Republicans are giddy about the latest tax cut, certain it will put Gov. Tony Evers on the defensive, opposing a historically huge tax cut. The governor wants to keep “your money” rather than giving the surplus “back to the people,” they will charge.  

They have pointed to the fact that most Wisconsin taxpayers are in the income tax bracket that the Republican plan cuts from 6.27% to 5.3%. Which is true. But most of the benefit will go to wealthiest people in this group, those earning more than $80,000 per year. Republican Senate Majority Leader Devin LeMahieu bragged that this will move Wisconsin “closer to a flat tax” which is to say it will be an even less progressive tax system. 

But perhaps the most successful way Republicans sell tax cuts with little benefit for many of their voters is by selling class resentment. Not of the rich, but of people like government workers: Act 10 was a major slap down with cuts to public worker salaries and benefits. Or of the urban poor, who are portrayed as the only beneficiaries of Food Share benefits or the earned income tax credit though they benefit all the working poor in the state. As Walker once confessed to billionaire Republican Diane Hendricks, you use a “divide and conquer” strategy. Class resentment is sneakier and more subliminal than class warfare. And it’s proved to be very potent in Wisconsin. 

4 thoughts on “Murphy’s Law: Republican Class Warfare”

  1. Jake formerly of the LP says:

    You answered this yourself, Bruce. Too many people are so tied up in hate media and the resentment that it foments that they’d rather be part of their (white) Tribe than actually become better off. They will continue to lose as long as they vote on “culture” instead of reality, while the oligarchs and their GOP puppet politicians laugh at these SUCKERS. But our economic system has disempowered so many people that they fear what might happen if they stand up and demand more from their mediocre existence (“oh nooo, I might lose my dead-end job!”).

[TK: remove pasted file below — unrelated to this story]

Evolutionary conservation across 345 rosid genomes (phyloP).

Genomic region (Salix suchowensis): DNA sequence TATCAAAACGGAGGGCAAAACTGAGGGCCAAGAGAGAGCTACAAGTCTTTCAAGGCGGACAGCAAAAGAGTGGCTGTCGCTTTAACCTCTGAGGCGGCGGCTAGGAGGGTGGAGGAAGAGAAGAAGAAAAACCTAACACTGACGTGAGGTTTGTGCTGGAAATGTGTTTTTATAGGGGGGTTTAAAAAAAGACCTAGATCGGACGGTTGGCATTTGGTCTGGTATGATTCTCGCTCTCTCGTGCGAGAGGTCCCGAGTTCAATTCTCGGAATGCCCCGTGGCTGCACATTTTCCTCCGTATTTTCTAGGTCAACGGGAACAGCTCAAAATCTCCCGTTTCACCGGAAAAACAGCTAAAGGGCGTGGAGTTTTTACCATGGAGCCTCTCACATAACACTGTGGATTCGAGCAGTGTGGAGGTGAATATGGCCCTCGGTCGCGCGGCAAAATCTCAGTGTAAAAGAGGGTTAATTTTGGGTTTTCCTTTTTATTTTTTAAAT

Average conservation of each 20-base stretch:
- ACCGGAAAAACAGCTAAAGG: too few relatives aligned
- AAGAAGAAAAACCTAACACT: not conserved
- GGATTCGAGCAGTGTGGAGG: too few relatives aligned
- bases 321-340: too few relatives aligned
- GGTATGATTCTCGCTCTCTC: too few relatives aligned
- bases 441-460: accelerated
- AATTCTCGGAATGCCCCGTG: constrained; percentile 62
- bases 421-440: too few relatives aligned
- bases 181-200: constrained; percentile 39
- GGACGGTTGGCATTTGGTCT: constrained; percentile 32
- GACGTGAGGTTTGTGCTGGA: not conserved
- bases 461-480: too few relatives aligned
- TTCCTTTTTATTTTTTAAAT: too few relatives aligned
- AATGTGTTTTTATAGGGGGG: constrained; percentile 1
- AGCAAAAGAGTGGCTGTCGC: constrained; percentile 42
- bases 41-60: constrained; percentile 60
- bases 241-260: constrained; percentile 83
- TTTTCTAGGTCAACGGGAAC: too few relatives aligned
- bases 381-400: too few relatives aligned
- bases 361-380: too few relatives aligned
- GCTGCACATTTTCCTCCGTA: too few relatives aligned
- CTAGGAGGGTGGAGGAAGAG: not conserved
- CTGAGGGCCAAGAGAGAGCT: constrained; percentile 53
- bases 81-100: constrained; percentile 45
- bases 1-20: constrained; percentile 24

However, too many Dems “go high” and don’t take on the hatred and racism directly, and don’t do some divide and conquer of their own by asking “How dumb do WisGOPs think you are?” In addition, Dems don’t go strong against oligarchy and the handouts to the rich that WisGOPs have handed out, and therefore many rurals don’t think anyone cares for them, or think “it’s all rigged” and ignore economic issues.

    So instead they default to “culture”, and we all continue to spiral downward as a result. And WisGOPs are perfectly fine with this cycle, no matter how much it hurts the rest of us.

  2. Ryan Cotic says:

    So Murphy is saying we should not cut taxes? Is this a joke? Obviously those who pay the most in taxes would get the largest tax cuts its simple math Bruce. It is Hard to take this argument seriously.

  3. GodzillakingMKE says:

    Republicans need hate-filled ignorant voters. It makes sense.

  4. GodzillakingMKE says:

    Ryan’s right when you add in all the tax write offs and other gifts to their wealthy voters/donors, like having my tax dollars help pay for their children’s private schools the wealthy get the tax burden pushed on the poor and middle class Republican voters.
    Who by the way are easy to manipulate, own a lib or hate a brown person, and they’ll sell their souls for a very low price, not realizing their in the same economic level as any poor or middle class person who’s not an easily manipulated ignorant tool.